- Lily’s oddly ashen colored anus had cleared up, but she had been scooting (dragging her anus) regularly.
- She’d stopped chewing her nails and licking her feet, but boy howdy, she really loved to roll on her back in the grass!
- About a week after her sulphur, Lily’s left eye began weeping for two weeks before clearing on its own.
- Also a while after her remedy, and without any diet change to explain it, Lily had stools that were softer than normal and quite yellow. That lasted for a couple of weeks, then resolved on its own.
- Concurrently with the stool oddness, Lily briefly had bad breath.
- Lily, especially when on her leash, showed greater irritability toward other dogs, especially if they were bigger than her (gulp!).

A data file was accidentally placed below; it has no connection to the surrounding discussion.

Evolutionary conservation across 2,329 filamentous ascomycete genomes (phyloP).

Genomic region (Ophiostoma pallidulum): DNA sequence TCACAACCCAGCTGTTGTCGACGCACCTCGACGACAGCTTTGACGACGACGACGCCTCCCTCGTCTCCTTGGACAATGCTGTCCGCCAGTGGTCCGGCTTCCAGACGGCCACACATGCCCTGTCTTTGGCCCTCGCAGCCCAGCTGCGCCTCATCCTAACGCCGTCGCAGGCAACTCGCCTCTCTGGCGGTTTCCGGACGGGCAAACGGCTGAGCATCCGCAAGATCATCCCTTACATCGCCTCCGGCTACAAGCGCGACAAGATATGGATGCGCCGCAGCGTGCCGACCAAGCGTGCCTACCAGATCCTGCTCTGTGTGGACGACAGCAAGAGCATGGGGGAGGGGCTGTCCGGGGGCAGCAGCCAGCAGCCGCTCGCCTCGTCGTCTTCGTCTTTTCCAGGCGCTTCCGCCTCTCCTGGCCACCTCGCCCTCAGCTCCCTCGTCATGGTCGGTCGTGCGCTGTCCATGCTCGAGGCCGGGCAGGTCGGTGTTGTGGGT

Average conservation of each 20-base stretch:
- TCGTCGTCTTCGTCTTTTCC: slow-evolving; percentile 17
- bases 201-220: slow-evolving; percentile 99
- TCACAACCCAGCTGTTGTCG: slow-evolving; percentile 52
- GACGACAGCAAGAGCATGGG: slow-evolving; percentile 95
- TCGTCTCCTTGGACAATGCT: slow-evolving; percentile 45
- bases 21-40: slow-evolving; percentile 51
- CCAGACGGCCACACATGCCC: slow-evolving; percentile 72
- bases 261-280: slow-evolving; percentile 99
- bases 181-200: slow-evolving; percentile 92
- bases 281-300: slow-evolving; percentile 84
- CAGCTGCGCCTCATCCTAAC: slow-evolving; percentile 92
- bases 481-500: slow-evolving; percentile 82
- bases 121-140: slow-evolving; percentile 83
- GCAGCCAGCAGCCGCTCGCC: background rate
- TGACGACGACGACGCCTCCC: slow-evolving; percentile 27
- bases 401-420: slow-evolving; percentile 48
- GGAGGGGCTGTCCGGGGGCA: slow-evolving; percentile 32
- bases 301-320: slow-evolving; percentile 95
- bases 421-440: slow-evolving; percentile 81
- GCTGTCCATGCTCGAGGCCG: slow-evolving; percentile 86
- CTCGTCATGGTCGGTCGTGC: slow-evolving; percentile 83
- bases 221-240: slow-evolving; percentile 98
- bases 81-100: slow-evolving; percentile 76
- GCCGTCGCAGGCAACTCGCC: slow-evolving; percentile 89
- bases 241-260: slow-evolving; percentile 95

A Hurried Prescription
It was then, in the midst of head scratching a bit, trying to get the “whole Lily” picture and match it with a remedy that could move her further down the path towards cure, that Margo informed me of some unusual budgetary constraints that would preclude my further analysis. I looked at her symptoms and my last analysis and made my decision:
Rx Mercurius vivus 10M, one dose.
Admittedly, there wasn’t a lot bothering Lily, but she clearly had some symptoms to work with. The remedy mercury, made from that highly poisonous metal that many of us had in our dental fillings and that we’d been warned not to play with in science class could create some of these symptoms if taken in excess by healthy people.